about how wonderful it was to feel like she was doing something to help
bring family planning to developing nations.

When she was done I raised my hand. "But it’s not that simple, is it? I
mean isn’t someone flying on a jet plane to Washington for a conference doing
more environmental damage than the average third world peasant family does in a
lifetime? For that matter doesn’t an affluent American family with two children
consume more than several poor families with six?"

Sitting in the front row I couldn’t see the expressions my comment evoked,
but I heard a few chuckles and sounds of assent.

The chairman said that well, that may be so, but surely we needed to think
about ways to address overpopulation.

I granted that there are local instances of population straining resources,
but isn’t the problem globally one more of overconsumption by the West and
unjust distribution of resources? After all, there are densely populated
countries- like the Netherlands and Japan- that are neither impoverished nor the
scenes of ecological crisis.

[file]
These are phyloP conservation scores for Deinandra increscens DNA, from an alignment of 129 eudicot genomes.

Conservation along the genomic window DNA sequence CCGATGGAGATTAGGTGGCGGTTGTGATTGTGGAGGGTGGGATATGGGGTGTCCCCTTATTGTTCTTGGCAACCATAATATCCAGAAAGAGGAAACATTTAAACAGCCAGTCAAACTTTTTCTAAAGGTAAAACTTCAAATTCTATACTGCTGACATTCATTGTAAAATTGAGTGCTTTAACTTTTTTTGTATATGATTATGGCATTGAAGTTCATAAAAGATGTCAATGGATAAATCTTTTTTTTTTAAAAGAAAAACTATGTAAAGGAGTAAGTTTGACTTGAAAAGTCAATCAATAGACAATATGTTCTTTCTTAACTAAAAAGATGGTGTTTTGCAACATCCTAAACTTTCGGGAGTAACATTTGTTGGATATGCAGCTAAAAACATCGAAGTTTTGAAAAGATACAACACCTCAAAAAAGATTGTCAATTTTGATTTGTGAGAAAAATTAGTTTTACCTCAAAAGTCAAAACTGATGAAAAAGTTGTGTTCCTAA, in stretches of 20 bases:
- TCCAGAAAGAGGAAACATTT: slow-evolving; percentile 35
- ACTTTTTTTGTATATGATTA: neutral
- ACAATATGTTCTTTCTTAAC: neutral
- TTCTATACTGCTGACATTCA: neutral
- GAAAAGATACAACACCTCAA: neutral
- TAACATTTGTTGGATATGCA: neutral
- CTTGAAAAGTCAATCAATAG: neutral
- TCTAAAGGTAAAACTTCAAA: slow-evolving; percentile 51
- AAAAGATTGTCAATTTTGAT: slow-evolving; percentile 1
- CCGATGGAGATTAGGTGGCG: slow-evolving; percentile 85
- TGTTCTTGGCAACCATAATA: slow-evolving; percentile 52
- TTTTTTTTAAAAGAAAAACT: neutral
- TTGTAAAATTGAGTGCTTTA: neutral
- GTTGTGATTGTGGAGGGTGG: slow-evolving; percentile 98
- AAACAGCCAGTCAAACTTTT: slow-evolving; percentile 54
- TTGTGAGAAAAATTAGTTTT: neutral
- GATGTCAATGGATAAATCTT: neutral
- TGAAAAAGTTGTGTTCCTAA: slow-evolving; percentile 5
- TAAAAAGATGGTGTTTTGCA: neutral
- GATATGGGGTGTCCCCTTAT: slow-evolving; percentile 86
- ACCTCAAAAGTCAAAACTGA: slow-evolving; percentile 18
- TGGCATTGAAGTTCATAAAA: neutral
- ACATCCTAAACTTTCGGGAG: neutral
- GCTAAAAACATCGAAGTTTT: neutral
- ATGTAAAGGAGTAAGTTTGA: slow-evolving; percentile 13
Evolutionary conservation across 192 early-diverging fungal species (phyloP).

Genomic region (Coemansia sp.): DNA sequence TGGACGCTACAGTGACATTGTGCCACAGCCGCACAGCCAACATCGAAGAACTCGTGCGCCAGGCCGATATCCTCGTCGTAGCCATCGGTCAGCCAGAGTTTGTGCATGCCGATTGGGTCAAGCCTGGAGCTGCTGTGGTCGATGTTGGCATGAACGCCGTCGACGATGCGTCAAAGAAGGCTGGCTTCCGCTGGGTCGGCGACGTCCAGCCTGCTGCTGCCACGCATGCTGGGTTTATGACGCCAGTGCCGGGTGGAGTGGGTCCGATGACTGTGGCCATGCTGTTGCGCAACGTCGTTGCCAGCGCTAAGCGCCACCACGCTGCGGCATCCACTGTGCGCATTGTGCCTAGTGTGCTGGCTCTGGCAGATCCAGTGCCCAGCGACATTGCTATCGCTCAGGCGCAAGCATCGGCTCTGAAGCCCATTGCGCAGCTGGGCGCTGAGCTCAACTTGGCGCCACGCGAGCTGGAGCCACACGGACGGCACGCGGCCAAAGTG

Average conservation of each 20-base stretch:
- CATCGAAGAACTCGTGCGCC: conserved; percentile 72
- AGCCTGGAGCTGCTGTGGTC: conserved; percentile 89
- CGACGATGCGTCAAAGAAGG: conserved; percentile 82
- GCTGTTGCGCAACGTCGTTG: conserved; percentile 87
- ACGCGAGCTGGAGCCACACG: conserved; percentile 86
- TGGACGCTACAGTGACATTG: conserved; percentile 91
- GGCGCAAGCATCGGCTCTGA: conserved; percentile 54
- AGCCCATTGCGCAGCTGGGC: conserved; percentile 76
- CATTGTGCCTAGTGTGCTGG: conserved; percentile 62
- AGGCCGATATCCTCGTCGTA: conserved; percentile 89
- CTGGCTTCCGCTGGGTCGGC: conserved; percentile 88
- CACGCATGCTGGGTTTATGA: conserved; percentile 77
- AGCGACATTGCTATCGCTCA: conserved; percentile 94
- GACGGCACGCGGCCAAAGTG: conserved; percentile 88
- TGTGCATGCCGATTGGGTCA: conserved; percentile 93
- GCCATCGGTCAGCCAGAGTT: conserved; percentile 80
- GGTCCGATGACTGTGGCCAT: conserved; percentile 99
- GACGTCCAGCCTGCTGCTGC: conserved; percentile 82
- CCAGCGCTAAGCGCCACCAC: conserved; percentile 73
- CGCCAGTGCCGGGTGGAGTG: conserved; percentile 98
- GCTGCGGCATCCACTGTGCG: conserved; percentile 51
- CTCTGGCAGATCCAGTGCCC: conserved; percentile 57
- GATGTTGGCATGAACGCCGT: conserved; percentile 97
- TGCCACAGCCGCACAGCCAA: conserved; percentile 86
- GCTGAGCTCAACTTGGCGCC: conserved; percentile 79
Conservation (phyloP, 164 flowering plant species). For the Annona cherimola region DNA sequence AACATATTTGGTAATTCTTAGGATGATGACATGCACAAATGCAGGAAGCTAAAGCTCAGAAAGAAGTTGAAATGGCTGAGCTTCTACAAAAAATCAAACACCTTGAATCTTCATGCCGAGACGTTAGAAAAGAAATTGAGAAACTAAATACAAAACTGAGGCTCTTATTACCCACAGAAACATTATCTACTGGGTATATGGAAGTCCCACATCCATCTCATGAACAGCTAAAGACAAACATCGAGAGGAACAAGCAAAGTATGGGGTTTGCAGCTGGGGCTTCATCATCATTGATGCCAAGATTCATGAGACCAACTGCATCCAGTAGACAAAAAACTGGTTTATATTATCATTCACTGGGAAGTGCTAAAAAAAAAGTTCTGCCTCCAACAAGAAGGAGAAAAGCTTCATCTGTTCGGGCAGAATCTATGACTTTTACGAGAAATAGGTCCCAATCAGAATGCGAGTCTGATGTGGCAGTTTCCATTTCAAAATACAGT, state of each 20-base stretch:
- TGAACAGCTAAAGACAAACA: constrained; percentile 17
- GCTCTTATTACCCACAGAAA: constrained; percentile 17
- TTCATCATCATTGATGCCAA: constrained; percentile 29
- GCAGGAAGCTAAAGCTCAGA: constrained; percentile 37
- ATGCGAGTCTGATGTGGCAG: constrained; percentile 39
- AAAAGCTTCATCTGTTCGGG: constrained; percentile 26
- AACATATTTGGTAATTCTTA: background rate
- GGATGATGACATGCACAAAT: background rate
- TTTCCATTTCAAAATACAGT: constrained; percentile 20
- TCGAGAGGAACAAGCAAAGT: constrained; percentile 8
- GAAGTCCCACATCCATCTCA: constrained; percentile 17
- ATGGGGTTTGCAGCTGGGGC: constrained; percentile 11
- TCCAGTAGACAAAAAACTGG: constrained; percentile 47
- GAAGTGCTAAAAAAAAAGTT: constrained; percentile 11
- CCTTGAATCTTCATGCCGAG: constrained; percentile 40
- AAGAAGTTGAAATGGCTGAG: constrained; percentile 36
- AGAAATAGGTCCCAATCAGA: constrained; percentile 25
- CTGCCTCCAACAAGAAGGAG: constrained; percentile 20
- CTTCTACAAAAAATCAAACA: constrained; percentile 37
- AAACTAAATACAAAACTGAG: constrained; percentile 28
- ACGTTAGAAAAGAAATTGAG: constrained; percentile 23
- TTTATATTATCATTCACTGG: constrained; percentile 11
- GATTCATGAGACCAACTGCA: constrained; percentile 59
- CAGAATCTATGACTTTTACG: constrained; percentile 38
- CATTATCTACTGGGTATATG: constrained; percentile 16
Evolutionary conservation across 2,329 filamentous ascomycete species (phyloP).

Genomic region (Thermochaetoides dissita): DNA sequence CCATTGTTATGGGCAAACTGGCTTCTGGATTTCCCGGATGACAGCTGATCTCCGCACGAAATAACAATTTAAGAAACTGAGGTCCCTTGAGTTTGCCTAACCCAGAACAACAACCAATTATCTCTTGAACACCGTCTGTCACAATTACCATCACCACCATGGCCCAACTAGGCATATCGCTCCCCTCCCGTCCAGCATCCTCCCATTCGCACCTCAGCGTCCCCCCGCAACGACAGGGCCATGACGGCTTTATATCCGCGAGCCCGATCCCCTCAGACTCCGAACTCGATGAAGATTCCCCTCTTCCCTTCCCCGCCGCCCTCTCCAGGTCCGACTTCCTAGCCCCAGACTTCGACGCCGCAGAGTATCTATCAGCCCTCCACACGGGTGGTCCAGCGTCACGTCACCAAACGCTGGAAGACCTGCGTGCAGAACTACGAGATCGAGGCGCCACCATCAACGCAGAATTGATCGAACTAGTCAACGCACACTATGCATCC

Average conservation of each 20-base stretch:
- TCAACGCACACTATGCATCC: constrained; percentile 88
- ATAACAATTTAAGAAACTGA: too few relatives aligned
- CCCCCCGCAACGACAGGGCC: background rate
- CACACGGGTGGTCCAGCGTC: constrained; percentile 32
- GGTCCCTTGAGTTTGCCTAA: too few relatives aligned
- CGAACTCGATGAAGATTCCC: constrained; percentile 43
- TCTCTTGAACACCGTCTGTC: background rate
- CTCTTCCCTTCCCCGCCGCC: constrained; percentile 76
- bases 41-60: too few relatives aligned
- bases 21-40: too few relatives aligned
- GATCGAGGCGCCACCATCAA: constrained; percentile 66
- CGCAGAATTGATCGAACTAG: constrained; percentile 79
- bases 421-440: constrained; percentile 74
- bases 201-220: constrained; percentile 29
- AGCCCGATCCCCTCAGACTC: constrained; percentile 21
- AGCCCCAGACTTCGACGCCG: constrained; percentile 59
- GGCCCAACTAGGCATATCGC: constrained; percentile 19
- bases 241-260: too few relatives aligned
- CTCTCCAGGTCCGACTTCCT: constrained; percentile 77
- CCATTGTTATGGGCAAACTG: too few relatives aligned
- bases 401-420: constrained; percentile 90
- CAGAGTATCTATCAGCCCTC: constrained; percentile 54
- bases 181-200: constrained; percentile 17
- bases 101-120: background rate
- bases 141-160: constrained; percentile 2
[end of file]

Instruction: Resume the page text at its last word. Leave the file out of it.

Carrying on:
Well that is certainly an interesting perspective, but we, uh, need to get
on with the program.

He proceeded to introduce the presenter, Forrest "Woody" Newport, with a
few words about his background and qualifications.

Woody walked to the front, a bespectacled pleasant looking man in his mid

He started by addressing Joseph, welcoming him and noting that his own
interest in birds and wildlife began when he was a young boy.

He then started the slide show and asked Joey if he could identify the
first striking photo.

"Yes, that is a female cardinal", said Joey to a murmur of approval.

The image, and the ones that followed, were spectacular. I don’t know if it
was the act of enlarging the photos to the screen, or the gift of a loving eye,
but Woody Newport’s photography vividly revealed the many hued and subtle beauty